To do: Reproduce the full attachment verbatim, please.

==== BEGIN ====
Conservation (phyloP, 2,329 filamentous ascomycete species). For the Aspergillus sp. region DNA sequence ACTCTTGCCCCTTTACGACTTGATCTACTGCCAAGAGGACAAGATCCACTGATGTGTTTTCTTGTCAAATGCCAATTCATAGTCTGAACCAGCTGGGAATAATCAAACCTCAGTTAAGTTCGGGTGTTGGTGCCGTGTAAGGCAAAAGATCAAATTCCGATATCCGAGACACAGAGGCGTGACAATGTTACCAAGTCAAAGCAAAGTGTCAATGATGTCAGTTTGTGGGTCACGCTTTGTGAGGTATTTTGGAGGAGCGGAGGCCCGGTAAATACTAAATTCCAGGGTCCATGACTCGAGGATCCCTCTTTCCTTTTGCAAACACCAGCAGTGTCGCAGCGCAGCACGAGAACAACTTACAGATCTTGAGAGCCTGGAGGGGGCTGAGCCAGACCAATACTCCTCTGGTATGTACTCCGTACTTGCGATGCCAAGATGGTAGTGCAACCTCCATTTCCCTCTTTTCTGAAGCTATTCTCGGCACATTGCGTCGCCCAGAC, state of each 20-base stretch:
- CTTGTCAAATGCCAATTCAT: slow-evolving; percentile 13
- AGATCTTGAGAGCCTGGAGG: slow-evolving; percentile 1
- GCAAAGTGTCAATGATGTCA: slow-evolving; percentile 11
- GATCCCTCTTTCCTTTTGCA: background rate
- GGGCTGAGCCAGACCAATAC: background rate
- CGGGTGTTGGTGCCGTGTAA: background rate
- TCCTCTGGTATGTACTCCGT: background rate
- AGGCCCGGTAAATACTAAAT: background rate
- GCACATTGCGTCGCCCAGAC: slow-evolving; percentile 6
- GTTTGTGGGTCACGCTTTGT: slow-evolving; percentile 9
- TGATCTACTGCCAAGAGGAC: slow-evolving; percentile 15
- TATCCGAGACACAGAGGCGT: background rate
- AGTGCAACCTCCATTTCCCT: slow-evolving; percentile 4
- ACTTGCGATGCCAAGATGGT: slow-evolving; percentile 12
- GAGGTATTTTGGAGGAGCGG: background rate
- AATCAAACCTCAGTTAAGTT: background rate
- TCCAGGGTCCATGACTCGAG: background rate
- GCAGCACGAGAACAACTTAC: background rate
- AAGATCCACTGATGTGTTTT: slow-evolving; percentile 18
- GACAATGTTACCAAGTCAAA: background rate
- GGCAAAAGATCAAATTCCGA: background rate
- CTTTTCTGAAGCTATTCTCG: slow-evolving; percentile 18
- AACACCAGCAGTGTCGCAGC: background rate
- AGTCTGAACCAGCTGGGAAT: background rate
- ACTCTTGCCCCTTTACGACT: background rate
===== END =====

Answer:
Conservation (phyloP, 2,329 filamentous ascomycete species). For the Aspergillus sp. region DNA sequence ACTCTTGCCCCTTTACGACTTGATCTACTGCCAAGAGGACAAGATCCACTGATGTGTTTTCTTGTCAAATGCCAATTCATAGTCTGAACCAGCTGGGAATAATCAAACCTCAGTTAAGTTCGGGTGTTGGTGCCGTGTAAGGCAAAAGATCAAATTCCGATATCCGAGACACAGAGGCGTGACAATGTTACCAAGTCAAAGCAAAGTGTCAATGATGTCAGTTTGTGGGTCACGCTTTGTGAGGTATTTTGGAGGAGCGGAGGCCCGGTAAATACTAAATTCCAGGGTCCATGACTCGAGGATCCCTCTTTCCTTTTGCAAACACCAGCAGTGTCGCAGCGCAGCACGAGAACAACTTACAGATCTTGAGAGCCTGGAGGGGGCTGAGCCAGACCAATACTCCTCTGGTATGTACTCCGTACTTGCGATGCCAAGATGGTAGTGCAACCTCCATTTCCCTCTTTTCTGAAGCTATTCTCGGCACATTGCGTCGCCCAGAC, state of each 20-base stretch:
- CTTGTCAAATGCCAATTCAT: slow-evolving; percentile 13
- AGATCTTGAGAGCCTGGAGG: slow-evolving; percentile 1
- GCAAAGTGTCAATGATGTCA: slow-evolving; percentile 11
- GATCCCTCTTTCCTTTTGCA: background rate
- GGGCTGAGCCAGACCAATAC: background rate
- CGGGTGTTGGTGCCGTGTAA: background rate
- TCCTCTGGTATGTACTCCGT: background rate
- AGGCCCGGTAAATACTAAAT: background rate
- GCACATTGCGTCGCCCAGAC: slow-evolving; percentile 6
- GTTTGTGGGTCACGCTTTGT: slow-evolving; percentile 9
- TGATCTACTGCCAAGAGGAC: slow-evolving; percentile 15
- TATCCGAGACACAGAGGCGT: background rate
- AGTGCAACCTCCATTTCCCT: slow-evolving; percentile 4
- ACTTGCGATGCCAAGATGGT: slow-evolving; percentile 12
- GAGGTATTTTGGAGGAGCGG: background rate
- AATCAAACCTCAGTTAAGTT: background rate
- TCCAGGGTCCATGACTCGAG: background rate
- GCAGCACGAGAACAACTTAC: background rate
- AAGATCCACTGATGTGTTTT: slow-evolving; percentile 18
- GACAATGTTACCAAGTCAAA: background rate
- GGCAAAAGATCAAATTCCGA: background rate
- CTTTTCTGAAGCTATTCTCG: slow-evolving; percentile 18
- AACACCAGCAGTGTCGCAGC: background rate
- AGTCTGAACCAGCTGGGAAT: background rate
- ACTCTTGCCCCTTTACGACT: background rate